What’s got me excited now?

What’s got me excited now?

One of the beauties of being a physician is that not only does your world encompasses the clinical aspects of health, but also involves many other disciplines as well. Often people assume that a doctor’s influence ends at the clinic or hospital door, however that is far from the truth. Promoting health is a very comprehensive idea and much of what we can do for people has nothing to do with seeing them face to face.

The thing that has me jazzed the most right now is work that I’m assisting with in northern Haiti. Haiti is the poorest country in the western hemisphere and one of the poorest in the world. I visited there last year with a medical mission and we conducted a clinic in one of the rural areas close to the Dominican border. No medical professional had been to this area of Haiti in 20 years! Needless to say we encountered people with very significant health issues. This next week I return to the same part of the country with a group associated with the children’s hospital of Port-au-Prince and the goal of establishing a sustainable clinic in the area, potentially continually staffing the clinic with doctors and residents. Going into these needy areas of the world and being able to use the influence and knowledge that comes with being a physician is incredibly rewarding. Even if I never see a patient in Haiti again, the infrastructure we create will help people for years to come.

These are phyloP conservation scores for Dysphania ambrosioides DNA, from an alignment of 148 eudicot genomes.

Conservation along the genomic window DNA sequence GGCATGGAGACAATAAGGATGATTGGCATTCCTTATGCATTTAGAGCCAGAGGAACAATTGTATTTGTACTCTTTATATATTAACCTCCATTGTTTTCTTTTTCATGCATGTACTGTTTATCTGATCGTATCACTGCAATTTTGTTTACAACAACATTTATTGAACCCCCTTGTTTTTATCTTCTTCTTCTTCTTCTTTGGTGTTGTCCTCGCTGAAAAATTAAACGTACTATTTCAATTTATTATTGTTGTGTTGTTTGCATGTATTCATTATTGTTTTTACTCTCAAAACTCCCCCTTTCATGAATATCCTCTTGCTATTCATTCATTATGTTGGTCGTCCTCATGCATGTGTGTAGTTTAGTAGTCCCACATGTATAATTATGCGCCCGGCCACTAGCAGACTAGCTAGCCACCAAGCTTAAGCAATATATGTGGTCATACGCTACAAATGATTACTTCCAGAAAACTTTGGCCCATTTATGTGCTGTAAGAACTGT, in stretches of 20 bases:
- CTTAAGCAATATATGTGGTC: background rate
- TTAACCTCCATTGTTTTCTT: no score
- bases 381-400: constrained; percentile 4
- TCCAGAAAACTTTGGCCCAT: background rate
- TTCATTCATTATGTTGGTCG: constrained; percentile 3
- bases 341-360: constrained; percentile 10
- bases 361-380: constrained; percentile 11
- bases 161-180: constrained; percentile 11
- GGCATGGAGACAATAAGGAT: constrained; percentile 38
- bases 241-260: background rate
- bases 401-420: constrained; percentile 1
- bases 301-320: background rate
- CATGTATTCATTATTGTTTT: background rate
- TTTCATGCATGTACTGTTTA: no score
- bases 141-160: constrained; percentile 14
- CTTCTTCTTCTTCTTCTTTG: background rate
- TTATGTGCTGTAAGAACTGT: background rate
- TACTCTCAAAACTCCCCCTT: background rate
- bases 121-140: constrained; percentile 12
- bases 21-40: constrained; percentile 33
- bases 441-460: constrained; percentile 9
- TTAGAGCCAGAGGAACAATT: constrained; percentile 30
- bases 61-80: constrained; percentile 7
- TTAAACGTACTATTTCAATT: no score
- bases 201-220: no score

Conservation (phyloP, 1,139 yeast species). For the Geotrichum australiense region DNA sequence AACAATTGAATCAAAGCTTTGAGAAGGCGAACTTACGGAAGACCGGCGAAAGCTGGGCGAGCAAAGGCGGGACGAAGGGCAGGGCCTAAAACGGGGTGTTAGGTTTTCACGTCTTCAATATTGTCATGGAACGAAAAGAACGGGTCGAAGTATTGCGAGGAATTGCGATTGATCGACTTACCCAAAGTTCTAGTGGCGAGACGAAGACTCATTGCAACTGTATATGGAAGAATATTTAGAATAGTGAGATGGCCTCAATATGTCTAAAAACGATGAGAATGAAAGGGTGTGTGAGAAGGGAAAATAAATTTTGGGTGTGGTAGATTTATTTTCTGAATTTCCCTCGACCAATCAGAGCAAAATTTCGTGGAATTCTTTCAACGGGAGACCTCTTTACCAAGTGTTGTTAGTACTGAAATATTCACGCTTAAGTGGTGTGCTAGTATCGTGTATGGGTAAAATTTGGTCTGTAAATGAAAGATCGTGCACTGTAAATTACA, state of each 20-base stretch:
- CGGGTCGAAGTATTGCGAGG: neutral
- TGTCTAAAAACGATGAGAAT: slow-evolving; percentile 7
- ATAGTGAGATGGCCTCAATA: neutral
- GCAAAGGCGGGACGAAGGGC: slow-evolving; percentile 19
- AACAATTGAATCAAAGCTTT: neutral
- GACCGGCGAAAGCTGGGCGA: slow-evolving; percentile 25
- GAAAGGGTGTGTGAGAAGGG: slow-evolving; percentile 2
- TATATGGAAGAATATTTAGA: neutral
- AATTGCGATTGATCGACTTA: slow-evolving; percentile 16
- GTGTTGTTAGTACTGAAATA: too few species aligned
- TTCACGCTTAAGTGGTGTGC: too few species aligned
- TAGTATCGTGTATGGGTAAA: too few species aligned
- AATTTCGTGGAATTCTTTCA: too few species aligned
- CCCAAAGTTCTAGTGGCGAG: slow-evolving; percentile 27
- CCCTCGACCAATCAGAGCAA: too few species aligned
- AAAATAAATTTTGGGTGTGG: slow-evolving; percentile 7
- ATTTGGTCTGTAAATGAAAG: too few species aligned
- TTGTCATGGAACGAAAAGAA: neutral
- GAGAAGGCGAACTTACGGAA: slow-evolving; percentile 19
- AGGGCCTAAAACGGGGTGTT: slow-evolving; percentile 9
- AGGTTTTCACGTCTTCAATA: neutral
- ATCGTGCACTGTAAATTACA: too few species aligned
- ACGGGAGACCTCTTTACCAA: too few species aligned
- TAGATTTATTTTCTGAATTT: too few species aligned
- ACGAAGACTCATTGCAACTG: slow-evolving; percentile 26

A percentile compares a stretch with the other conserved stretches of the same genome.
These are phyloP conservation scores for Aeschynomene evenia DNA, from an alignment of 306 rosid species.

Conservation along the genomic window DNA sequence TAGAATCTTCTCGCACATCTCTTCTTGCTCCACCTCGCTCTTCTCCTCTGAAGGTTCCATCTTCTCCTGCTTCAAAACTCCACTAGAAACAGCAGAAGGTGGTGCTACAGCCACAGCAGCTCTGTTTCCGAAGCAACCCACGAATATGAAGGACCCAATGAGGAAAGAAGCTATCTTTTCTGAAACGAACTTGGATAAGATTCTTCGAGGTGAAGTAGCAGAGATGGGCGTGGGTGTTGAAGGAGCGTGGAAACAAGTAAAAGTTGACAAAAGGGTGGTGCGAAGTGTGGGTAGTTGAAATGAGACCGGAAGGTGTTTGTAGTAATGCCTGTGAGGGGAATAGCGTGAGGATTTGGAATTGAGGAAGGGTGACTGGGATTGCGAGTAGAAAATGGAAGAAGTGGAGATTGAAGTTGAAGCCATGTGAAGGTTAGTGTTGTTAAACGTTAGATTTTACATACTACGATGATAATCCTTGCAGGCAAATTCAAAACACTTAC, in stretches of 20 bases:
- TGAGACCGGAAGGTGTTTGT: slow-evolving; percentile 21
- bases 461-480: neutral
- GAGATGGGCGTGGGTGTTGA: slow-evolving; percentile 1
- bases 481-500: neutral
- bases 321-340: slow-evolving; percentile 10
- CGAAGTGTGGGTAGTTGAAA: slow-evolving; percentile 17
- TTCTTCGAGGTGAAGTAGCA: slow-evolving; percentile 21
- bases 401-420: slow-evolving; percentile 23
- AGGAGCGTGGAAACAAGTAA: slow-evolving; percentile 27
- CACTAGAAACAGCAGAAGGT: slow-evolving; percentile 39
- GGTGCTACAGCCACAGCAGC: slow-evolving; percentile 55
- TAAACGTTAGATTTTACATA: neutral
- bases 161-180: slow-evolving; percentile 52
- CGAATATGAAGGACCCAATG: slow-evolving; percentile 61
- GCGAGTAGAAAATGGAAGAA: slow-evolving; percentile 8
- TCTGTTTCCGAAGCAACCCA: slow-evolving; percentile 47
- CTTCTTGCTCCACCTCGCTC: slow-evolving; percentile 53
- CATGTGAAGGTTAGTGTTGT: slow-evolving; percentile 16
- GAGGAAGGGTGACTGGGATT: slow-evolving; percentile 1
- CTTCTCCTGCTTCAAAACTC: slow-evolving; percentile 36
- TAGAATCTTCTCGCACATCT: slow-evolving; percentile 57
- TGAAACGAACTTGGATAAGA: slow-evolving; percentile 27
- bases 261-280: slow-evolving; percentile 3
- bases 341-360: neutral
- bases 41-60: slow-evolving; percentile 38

Another area outside the mainstream of clinical medicine is medical research which really boils down to determining the causes and treatments of disease. This has not been a large part of my career up until this point, but I am now actively working on a few projects. The prospect of figuring out something new, or finding the answer to some problem, is a very gratifying endeavor which many physicians end up spending all or a significant part of their careers pursuing.

Public health, advocacy, medical informatics, drug & device design and medical education are all other avenues which a physician can influence the world beyond their clinical duties. Each doctor seems to find his or her passion in something, hopefully something great!

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Dan Imler MD

Dan Imler, MD is a pediatric hospitalist at Lucile Packard Children’s Hospital at Stanford University. Not only does he enjoy taking care of patients, but is actively involved in resident education, international health and medical informatics.

Note: This Perspectives Blog post is written by a guest blogger of DrGreene.com. The opinions expressed on this post do not necessarily reflect the opinions of Dr. Greene or DrGreene.com, and as such we are not responsible for the accuracy of the information supplied. View the license for this post.

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